Its gleaming luster spins, then slows,
easing to rest before my eyes.
The house is mute, and a freezing wind
moans through the trees. So, where my friend
am I? Just books peer back, as though
not a living soul were here.
But I am here, although I’ve vowed
a thousand times—go. Otherwise,
one winter spring may never come.
The snow will fall; the wind will numb.
Then, who’ll recall just when, or how
one moment turned to years,
in a derelict house
where certain nights
from an attic room
a shattered mirror glows?
Earth's the right place for love:
I don't know where it's likely to go better.
Out past the harbor, a ship’s horn briefly moans,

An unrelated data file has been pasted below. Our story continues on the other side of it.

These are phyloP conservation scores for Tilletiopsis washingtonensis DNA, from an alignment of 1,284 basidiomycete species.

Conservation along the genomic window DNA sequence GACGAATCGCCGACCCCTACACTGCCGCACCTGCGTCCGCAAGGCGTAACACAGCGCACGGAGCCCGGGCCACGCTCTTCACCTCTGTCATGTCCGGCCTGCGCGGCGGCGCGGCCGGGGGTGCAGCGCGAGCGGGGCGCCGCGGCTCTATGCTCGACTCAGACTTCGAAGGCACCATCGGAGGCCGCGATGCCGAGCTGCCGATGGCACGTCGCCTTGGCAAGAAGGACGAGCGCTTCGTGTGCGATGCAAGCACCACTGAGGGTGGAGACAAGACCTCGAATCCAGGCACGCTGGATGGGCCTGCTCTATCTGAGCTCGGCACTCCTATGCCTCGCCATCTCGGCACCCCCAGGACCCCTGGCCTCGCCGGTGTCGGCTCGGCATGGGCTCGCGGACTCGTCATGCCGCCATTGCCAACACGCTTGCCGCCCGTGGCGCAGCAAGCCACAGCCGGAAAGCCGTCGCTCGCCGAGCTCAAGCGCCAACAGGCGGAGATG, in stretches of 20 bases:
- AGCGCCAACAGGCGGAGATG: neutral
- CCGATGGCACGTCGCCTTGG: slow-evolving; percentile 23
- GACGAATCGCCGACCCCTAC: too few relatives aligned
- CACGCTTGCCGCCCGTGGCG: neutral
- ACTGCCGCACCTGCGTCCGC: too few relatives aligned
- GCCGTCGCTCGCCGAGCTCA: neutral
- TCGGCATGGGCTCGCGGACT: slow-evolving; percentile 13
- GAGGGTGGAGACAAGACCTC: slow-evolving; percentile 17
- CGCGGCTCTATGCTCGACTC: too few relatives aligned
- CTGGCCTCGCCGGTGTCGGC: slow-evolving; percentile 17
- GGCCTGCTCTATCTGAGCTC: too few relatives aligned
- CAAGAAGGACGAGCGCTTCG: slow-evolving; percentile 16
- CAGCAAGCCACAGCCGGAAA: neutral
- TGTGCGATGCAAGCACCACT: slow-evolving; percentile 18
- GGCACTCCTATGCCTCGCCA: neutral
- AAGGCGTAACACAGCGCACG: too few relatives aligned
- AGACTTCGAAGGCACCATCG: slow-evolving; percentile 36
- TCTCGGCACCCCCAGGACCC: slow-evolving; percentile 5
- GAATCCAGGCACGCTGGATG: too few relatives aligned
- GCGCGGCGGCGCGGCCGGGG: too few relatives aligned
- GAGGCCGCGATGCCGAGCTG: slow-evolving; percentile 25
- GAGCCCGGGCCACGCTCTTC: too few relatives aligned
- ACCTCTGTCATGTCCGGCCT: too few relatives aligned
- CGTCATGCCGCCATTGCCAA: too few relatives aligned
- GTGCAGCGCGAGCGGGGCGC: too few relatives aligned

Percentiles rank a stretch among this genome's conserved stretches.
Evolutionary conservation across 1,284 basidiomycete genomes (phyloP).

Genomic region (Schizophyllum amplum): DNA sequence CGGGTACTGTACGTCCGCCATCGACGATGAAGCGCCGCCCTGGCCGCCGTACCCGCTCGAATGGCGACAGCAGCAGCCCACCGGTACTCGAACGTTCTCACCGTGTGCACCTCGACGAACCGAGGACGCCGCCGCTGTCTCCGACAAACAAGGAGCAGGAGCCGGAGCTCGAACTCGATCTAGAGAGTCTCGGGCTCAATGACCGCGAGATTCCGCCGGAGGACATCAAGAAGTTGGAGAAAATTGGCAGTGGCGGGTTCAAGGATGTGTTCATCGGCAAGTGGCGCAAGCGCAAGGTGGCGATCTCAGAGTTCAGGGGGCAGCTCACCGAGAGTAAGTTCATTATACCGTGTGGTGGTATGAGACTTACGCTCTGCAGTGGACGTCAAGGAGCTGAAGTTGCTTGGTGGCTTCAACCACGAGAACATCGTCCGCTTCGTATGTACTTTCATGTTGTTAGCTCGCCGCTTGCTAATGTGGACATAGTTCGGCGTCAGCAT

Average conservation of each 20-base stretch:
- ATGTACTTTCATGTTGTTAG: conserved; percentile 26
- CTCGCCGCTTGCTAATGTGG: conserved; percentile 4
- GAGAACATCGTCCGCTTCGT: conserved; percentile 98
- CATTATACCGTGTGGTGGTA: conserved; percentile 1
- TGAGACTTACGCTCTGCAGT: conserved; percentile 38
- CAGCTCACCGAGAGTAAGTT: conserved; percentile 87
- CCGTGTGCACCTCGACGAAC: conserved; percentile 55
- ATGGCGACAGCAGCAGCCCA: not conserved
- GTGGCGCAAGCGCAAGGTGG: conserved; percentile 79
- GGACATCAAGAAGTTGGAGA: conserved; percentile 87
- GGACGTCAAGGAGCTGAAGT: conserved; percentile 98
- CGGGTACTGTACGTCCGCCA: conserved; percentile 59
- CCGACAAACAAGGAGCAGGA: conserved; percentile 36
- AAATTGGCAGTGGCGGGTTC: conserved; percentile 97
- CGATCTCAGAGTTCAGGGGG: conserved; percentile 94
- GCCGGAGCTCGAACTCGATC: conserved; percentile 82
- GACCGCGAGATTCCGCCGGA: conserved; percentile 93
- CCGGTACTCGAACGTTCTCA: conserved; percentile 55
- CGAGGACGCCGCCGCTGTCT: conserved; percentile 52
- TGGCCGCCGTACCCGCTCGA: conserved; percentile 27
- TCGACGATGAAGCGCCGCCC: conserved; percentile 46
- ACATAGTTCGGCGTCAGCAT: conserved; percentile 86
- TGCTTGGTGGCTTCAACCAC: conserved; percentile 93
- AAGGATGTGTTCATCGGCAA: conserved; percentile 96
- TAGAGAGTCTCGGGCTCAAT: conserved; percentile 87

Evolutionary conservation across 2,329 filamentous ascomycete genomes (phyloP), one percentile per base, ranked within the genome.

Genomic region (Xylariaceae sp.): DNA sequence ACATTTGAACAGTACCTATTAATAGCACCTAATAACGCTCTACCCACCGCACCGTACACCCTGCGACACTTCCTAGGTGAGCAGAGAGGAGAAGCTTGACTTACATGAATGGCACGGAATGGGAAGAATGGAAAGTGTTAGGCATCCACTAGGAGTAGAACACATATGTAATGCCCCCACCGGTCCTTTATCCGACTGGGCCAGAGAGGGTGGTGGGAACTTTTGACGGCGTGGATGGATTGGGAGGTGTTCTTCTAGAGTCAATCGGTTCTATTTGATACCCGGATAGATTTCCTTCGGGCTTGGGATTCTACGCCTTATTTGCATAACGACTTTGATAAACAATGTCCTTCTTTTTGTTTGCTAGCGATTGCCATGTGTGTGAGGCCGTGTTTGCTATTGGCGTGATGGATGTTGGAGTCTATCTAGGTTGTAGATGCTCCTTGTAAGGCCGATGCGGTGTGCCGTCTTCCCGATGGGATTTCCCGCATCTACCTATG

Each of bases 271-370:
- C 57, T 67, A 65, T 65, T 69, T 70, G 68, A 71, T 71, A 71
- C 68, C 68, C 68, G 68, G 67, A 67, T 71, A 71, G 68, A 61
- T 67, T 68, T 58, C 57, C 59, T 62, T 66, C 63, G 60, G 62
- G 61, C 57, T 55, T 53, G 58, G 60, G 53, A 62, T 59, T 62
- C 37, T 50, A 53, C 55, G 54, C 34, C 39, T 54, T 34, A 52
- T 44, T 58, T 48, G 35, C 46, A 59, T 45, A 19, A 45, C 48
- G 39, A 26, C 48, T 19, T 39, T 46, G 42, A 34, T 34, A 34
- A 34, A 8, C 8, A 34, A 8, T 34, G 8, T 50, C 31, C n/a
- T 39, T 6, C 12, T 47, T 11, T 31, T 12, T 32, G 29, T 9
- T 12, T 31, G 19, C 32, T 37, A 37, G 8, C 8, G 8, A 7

recalling once more how one night she
slowly turned to smile at me when we were young,
having stopped beside an old swing where the trees
had let go their leaves to fall,
blanketing the walk we’d greet our classmates on.
And every star-crossed lyric; every song
that’s lingered after all,
only echo that briefest of melodies,
when her eyes danced, as laughing,
we pushed off and swung
far higher than we dreamt―till we leapt free,
its ghostly back-and-forth slowly creaking,
Mark Mansfield is the author of two full-length collections of poetry,
Strangers Like You (2008, revised 2018, Chester River Press) and Soul
Barker (2017, Chester River Press). His poems have appeared in The
Adirondack Review, Bayou, Blue Mesa Review, Fourteen Hills, Iota,The
Journal, Magma, Measure, Orbis, Salt Hill, Staple, Star*Line, Unsplendid,
and elsewhere. He holds an M.A. in Writing from Johns Hopkins and was a
recent Pushcart Prize nominee. Currently, he lives in upstate New York.